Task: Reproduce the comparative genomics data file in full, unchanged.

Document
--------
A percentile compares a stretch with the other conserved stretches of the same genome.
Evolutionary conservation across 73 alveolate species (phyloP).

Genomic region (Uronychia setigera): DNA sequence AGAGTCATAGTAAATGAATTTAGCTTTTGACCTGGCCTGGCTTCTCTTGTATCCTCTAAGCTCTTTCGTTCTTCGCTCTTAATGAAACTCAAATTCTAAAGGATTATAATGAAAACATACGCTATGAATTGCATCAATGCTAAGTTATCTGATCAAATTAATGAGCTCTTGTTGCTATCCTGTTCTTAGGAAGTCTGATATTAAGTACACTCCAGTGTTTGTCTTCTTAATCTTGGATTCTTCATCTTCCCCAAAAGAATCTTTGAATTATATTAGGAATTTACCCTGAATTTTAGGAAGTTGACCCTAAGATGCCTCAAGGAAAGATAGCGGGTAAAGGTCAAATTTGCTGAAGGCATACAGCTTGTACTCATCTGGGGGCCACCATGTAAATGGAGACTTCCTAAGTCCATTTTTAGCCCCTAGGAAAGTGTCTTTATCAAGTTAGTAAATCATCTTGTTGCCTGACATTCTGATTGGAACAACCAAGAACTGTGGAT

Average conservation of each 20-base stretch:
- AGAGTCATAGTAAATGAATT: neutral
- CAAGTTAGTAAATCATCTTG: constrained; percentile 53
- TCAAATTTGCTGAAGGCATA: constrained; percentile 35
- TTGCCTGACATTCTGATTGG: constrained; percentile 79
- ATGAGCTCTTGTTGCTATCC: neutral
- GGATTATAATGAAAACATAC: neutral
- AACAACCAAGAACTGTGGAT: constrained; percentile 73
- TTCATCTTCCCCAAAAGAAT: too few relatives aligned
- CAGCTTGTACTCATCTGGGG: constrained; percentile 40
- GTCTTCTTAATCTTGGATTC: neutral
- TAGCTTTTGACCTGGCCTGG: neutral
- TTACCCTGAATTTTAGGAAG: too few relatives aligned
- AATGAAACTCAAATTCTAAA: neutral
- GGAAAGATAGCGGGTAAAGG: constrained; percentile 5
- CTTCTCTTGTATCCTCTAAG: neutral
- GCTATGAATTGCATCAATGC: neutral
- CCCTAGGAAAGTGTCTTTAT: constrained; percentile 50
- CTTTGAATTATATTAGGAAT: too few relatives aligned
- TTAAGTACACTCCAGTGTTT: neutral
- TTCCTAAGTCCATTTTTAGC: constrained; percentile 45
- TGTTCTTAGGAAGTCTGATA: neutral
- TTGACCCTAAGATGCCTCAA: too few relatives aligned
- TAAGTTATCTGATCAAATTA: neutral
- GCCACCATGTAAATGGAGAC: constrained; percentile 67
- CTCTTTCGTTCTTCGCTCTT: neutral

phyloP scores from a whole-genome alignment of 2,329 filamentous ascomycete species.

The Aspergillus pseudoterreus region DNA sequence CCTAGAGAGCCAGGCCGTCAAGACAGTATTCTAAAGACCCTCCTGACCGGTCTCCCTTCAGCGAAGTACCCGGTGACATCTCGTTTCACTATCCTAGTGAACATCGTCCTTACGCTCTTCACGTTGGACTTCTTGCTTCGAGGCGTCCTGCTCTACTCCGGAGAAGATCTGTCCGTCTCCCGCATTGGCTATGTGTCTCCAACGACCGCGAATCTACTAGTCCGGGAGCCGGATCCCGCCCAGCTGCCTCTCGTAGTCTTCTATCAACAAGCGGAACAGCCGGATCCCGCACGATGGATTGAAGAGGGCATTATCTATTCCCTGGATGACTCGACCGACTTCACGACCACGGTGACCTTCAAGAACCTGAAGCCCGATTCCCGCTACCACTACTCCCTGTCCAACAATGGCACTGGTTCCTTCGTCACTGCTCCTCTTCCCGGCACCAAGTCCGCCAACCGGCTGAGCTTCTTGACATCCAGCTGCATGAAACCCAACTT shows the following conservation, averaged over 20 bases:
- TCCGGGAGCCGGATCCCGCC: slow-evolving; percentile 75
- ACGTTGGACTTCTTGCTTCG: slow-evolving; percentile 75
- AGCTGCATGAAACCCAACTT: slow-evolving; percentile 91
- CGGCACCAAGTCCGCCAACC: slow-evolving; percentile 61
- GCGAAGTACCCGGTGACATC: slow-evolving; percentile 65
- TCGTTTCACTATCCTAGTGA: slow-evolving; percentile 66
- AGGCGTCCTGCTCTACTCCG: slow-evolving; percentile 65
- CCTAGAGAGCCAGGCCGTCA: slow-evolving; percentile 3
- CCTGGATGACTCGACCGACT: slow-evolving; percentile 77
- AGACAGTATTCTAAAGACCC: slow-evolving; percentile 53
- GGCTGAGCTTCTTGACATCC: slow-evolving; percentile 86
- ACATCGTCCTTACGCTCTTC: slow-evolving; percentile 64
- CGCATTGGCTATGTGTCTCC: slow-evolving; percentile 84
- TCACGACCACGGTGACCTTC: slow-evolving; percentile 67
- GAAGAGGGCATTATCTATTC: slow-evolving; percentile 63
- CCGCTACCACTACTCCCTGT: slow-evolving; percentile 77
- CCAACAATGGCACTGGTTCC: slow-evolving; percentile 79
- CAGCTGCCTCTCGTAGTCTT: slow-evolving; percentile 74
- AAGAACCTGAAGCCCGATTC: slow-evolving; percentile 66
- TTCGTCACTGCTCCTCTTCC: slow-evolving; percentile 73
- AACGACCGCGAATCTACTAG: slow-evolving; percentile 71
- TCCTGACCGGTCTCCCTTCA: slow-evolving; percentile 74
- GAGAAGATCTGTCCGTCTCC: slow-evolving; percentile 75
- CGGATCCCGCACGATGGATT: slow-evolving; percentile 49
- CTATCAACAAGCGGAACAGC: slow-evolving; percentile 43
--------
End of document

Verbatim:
A percentile compares a stretch with the other conserved stretches of the same genome.
Evolutionary conservation across 73 alveolate species (phyloP).

Genomic region (Uronychia setigera): DNA sequence AGAGTCATAGTAAATGAATTTAGCTTTTGACCTGGCCTGGCTTCTCTTGTATCCTCTAAGCTCTTTCGTTCTTCGCTCTTAATGAAACTCAAATTCTAAAGGATTATAATGAAAACATACGCTATGAATTGCATCAATGCTAAGTTATCTGATCAAATTAATGAGCTCTTGTTGCTATCCTGTTCTTAGGAAGTCTGATATTAAGTACACTCCAGTGTTTGTCTTCTTAATCTTGGATTCTTCATCTTCCCCAAAAGAATCTTTGAATTATATTAGGAATTTACCCTGAATTTTAGGAAGTTGACCCTAAGATGCCTCAAGGAAAGATAGCGGGTAAAGGTCAAATTTGCTGAAGGCATACAGCTTGTACTCATCTGGGGGCCACCATGTAAATGGAGACTTCCTAAGTCCATTTTTAGCCCCTAGGAAAGTGTCTTTATCAAGTTAGTAAATCATCTTGTTGCCTGACATTCTGATTGGAACAACCAAGAACTGTGGAT

Average conservation of each 20-base stretch:
- AGAGTCATAGTAAATGAATT: neutral
- CAAGTTAGTAAATCATCTTG: constrained; percentile 53
- TCAAATTTGCTGAAGGCATA: constrained; percentile 35
- TTGCCTGACATTCTGATTGG: constrained; percentile 79
- ATGAGCTCTTGTTGCTATCC: neutral
- GGATTATAATGAAAACATAC: neutral
- AACAACCAAGAACTGTGGAT: constrained; percentile 73
- TTCATCTTCCCCAAAAGAAT: too few relatives aligned
- CAGCTTGTACTCATCTGGGG: constrained; percentile 40
- GTCTTCTTAATCTTGGATTC: neutral
- TAGCTTTTGACCTGGCCTGG: neutral
- TTACCCTGAATTTTAGGAAG: too few relatives aligned
- AATGAAACTCAAATTCTAAA: neutral
- GGAAAGATAGCGGGTAAAGG: constrained; percentile 5
- CTTCTCTTGTATCCTCTAAG: neutral
- GCTATGAATTGCATCAATGC: neutral
- CCCTAGGAAAGTGTCTTTAT: constrained; percentile 50
- CTTTGAATTATATTAGGAAT: too few relatives aligned
- TTAAGTACACTCCAGTGTTT: neutral
- TTCCTAAGTCCATTTTTAGC: constrained; percentile 45
- TGTTCTTAGGAAGTCTGATA: neutral
- TTGACCCTAAGATGCCTCAA: too few relatives aligned
- TAAGTTATCTGATCAAATTA: neutral
- GCCACCATGTAAATGGAGAC: constrained; percentile 67
- CTCTTTCGTTCTTCGCTCTT: neutral

phyloP scores from a whole-genome alignment of 2,329 filamentous ascomycete species.

The Aspergillus pseudoterreus region DNA sequence CCTAGAGAGCCAGGCCGTCAAGACAGTATTCTAAAGACCCTCCTGACCGGTCTCCCTTCAGCGAAGTACCCGGTGACATCTCGTTTCACTATCCTAGTGAACATCGTCCTTACGCTCTTCACGTTGGACTTCTTGCTTCGAGGCGTCCTGCTCTACTCCGGAGAAGATCTGTCCGTCTCCCGCATTGGCTATGTGTCTCCAACGACCGCGAATCTACTAGTCCGGGAGCCGGATCCCGCCCAGCTGCCTCTCGTAGTCTTCTATCAACAAGCGGAACAGCCGGATCCCGCACGATGGATTGAAGAGGGCATTATCTATTCCCTGGATGACTCGACCGACTTCACGACCACGGTGACCTTCAAGAACCTGAAGCCCGATTCCCGCTACCACTACTCCCTGTCCAACAATGGCACTGGTTCCTTCGTCACTGCTCCTCTTCCCGGCACCAAGTCCGCCAACCGGCTGAGCTTCTTGACATCCAGCTGCATGAAACCCAACTT shows the following conservation, averaged over 20 bases:
- TCCGGGAGCCGGATCCCGCC: slow-evolving; percentile 75
- ACGTTGGACTTCTTGCTTCG: slow-evolving; percentile 75
- AGCTGCATGAAACCCAACTT: slow-evolving; percentile 91
- CGGCACCAAGTCCGCCAACC: slow-evolving; percentile 61
- GCGAAGTACCCGGTGACATC: slow-evolving; percentile 65
- TCGTTTCACTATCCTAGTGA: slow-evolving; percentile 66
- AGGCGTCCTGCTCTACTCCG: slow-evolving; percentile 65
- CCTAGAGAGCCAGGCCGTCA: slow-evolving; percentile 3
- CCTGGATGACTCGACCGACT: slow-evolving; percentile 77
- AGACAGTATTCTAAAGACCC: slow-evolving; percentile 53
- GGCTGAGCTTCTTGACATCC: slow-evolving; percentile 86
- ACATCGTCCTTACGCTCTTC: slow-evolving; percentile 64
- CGCATTGGCTATGTGTCTCC: slow-evolving; percentile 84
- TCACGACCACGGTGACCTTC: slow-evolving; percentile 67
- GAAGAGGGCATTATCTATTC: slow-evolving; percentile 63
- CCGCTACCACTACTCCCTGT: slow-evolving; percentile 77
- CCAACAATGGCACTGGTTCC: slow-evolving; percentile 79
- CAGCTGCCTCTCGTAGTCTT: slow-evolving; percentile 74
- AAGAACCTGAAGCCCGATTC: slow-evolving; percentile 66
- TTCGTCACTGCTCCTCTTCC: slow-evolving; percentile 73
- AACGACCGCGAATCTACTAG: slow-evolving; percentile 71
- TCCTGACCGGTCTCCCTTCA: slow-evolving; percentile 74
- GAGAAGATCTGTCCGTCTCC: slow-evolving; percentile 75
- CGGATCCCGCACGATGGATT: slow-evolving; percentile 49
- CTATCAACAAGCGGAACAGC: slow-evolving; percentile 43